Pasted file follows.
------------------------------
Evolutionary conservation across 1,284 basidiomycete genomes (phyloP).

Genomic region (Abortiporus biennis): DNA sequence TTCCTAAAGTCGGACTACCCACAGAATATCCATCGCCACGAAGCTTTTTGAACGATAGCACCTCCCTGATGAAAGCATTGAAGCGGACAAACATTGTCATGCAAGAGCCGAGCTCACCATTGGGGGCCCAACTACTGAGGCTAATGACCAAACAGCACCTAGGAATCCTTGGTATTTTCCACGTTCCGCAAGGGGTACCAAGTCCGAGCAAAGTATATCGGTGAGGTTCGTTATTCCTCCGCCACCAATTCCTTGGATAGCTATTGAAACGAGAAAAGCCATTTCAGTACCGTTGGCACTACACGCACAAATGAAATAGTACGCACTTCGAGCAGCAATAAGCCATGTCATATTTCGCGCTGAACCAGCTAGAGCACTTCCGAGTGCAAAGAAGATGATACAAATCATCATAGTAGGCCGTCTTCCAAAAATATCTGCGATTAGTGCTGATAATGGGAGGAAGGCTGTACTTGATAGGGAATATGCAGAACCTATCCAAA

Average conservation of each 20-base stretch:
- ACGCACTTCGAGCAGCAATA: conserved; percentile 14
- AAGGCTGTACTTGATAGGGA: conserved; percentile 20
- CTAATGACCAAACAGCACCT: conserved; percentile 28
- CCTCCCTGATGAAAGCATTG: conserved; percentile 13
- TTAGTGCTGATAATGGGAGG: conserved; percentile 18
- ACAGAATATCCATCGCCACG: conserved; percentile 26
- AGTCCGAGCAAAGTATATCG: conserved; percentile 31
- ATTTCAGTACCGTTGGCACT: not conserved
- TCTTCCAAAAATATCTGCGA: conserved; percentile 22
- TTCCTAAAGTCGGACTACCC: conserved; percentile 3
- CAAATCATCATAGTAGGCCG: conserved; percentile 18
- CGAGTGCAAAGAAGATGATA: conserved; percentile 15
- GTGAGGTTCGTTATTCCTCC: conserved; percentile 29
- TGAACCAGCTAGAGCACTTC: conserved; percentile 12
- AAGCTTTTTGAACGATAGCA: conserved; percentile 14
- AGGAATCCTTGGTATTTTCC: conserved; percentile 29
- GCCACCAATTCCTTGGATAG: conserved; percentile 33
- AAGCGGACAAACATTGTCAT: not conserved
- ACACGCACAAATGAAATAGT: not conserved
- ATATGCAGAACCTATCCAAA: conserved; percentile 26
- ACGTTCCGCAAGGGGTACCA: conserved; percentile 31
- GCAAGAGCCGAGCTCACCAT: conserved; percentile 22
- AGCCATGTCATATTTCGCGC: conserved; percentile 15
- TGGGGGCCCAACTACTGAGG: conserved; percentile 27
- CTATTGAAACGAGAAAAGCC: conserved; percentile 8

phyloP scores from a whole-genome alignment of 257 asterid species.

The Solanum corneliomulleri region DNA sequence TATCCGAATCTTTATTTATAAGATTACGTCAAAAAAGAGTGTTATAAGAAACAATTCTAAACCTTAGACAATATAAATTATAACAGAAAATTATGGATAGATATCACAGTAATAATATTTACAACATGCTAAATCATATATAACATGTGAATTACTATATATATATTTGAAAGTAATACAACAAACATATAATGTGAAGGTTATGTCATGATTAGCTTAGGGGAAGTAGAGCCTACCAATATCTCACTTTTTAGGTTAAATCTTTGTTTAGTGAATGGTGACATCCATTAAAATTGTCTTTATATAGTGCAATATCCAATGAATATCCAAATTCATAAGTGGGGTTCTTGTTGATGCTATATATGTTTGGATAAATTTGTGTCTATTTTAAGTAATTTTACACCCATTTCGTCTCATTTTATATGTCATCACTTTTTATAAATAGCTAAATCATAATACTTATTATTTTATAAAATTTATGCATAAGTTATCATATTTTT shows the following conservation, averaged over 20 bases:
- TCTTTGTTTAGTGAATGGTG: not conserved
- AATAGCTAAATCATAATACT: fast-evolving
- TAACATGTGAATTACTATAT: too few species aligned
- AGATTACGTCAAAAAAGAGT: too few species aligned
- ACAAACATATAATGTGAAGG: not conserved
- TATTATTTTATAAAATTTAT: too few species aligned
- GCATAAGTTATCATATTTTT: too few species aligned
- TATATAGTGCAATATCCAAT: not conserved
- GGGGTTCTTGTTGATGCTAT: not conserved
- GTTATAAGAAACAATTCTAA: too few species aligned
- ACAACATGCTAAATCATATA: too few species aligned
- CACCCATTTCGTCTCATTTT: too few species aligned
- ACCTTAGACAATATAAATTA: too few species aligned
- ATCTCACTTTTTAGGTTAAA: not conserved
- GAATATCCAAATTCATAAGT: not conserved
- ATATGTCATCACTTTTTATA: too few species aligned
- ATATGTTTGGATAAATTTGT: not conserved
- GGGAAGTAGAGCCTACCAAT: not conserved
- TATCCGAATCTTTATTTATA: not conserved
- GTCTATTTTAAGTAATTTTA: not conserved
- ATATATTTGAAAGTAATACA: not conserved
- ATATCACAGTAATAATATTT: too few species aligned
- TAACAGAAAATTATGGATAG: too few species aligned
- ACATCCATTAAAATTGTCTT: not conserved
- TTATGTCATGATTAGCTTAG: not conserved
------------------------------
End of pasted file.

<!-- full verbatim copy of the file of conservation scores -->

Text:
Evolutionary conservation across 1,284 basidiomycete genomes (phyloP).

Genomic region (Abortiporus biennis): DNA sequence TTCCTAAAGTCGGACTACCCACAGAATATCCATCGCCACGAAGCTTTTTGAACGATAGCACCTCCCTGATGAAAGCATTGAAGCGGACAAACATTGTCATGCAAGAGCCGAGCTCACCATTGGGGGCCCAACTACTGAGGCTAATGACCAAACAGCACCTAGGAATCCTTGGTATTTTCCACGTTCCGCAAGGGGTACCAAGTCCGAGCAAAGTATATCGGTGAGGTTCGTTATTCCTCCGCCACCAATTCCTTGGATAGCTATTGAAACGAGAAAAGCCATTTCAGTACCGTTGGCACTACACGCACAAATGAAATAGTACGCACTTCGAGCAGCAATAAGCCATGTCATATTTCGCGCTGAACCAGCTAGAGCACTTCCGAGTGCAAAGAAGATGATACAAATCATCATAGTAGGCCGTCTTCCAAAAATATCTGCGATTAGTGCTGATAATGGGAGGAAGGCTGTACTTGATAGGGAATATGCAGAACCTATCCAAA

Average conservation of each 20-base stretch:
- ACGCACTTCGAGCAGCAATA: conserved; percentile 14
- AAGGCTGTACTTGATAGGGA: conserved; percentile 20
- CTAATGACCAAACAGCACCT: conserved; percentile 28
- CCTCCCTGATGAAAGCATTG: conserved; percentile 13
- TTAGTGCTGATAATGGGAGG: conserved; percentile 18
- ACAGAATATCCATCGCCACG: conserved; percentile 26
- AGTCCGAGCAAAGTATATCG: conserved; percentile 31
- ATTTCAGTACCGTTGGCACT: not conserved
- TCTTCCAAAAATATCTGCGA: conserved; percentile 22
- TTCCTAAAGTCGGACTACCC: conserved; percentile 3
- CAAATCATCATAGTAGGCCG: conserved; percentile 18
- CGAGTGCAAAGAAGATGATA: conserved; percentile 15
- GTGAGGTTCGTTATTCCTCC: conserved; percentile 29
- TGAACCAGCTAGAGCACTTC: conserved; percentile 12
- AAGCTTTTTGAACGATAGCA: conserved; percentile 14
- AGGAATCCTTGGTATTTTCC: conserved; percentile 29
- GCCACCAATTCCTTGGATAG: conserved; percentile 33
- AAGCGGACAAACATTGTCAT: not conserved
- ACACGCACAAATGAAATAGT: not conserved
- ATATGCAGAACCTATCCAAA: conserved; percentile 26
- ACGTTCCGCAAGGGGTACCA: conserved; percentile 31
- GCAAGAGCCGAGCTCACCAT: conserved; percentile 22
- AGCCATGTCATATTTCGCGC: conserved; percentile 15
- TGGGGGCCCAACTACTGAGG: conserved; percentile 27
- CTATTGAAACGAGAAAAGCC: conserved; percentile 8

phyloP scores from a whole-genome alignment of 257 asterid species.

The Solanum corneliomulleri region DNA sequence TATCCGAATCTTTATTTATAAGATTACGTCAAAAAAGAGTGTTATAAGAAACAATTCTAAACCTTAGACAATATAAATTATAACAGAAAATTATGGATAGATATCACAGTAATAATATTTACAACATGCTAAATCATATATAACATGTGAATTACTATATATATATTTGAAAGTAATACAACAAACATATAATGTGAAGGTTATGTCATGATTAGCTTAGGGGAAGTAGAGCCTACCAATATCTCACTTTTTAGGTTAAATCTTTGTTTAGTGAATGGTGACATCCATTAAAATTGTCTTTATATAGTGCAATATCCAATGAATATCCAAATTCATAAGTGGGGTTCTTGTTGATGCTATATATGTTTGGATAAATTTGTGTCTATTTTAAGTAATTTTACACCCATTTCGTCTCATTTTATATGTCATCACTTTTTATAAATAGCTAAATCATAATACTTATTATTTTATAAAATTTATGCATAAGTTATCATATTTTT shows the following conservation, averaged over 20 bases:
- TCTTTGTTTAGTGAATGGTG: not conserved
- AATAGCTAAATCATAATACT: fast-evolving
- TAACATGTGAATTACTATAT: too few species aligned
- AGATTACGTCAAAAAAGAGT: too few species aligned
- ACAAACATATAATGTGAAGG: not conserved
- TATTATTTTATAAAATTTAT: too few species aligned
- GCATAAGTTATCATATTTTT: too few species aligned
- TATATAGTGCAATATCCAAT: not conserved
- GGGGTTCTTGTTGATGCTAT: not conserved
- GTTATAAGAAACAATTCTAA: too few species aligned
- ACAACATGCTAAATCATATA: too few species aligned
- CACCCATTTCGTCTCATTTT: too few species aligned
- ACCTTAGACAATATAAATTA: too few species aligned
- ATCTCACTTTTTAGGTTAAA: not conserved
- GAATATCCAAATTCATAAGT: not conserved
- ATATGTCATCACTTTTTATA: too few species aligned
- ATATGTTTGGATAAATTTGT: not conserved
- GGGAAGTAGAGCCTACCAAT: not conserved
- TATCCGAATCTTTATTTATA: not conserved
- GTCTATTTTAAGTAATTTTA: not conserved
- ATATATTTGAAAGTAATACA: not conserved
- ATATCACAGTAATAATATTT: too few species aligned
- TAACAGAAAATTATGGATAG: too few species aligned
- ACATCCATTAAAATTGTCTT: not conserved
- TTATGTCATGATTAGCTTAG: not conserved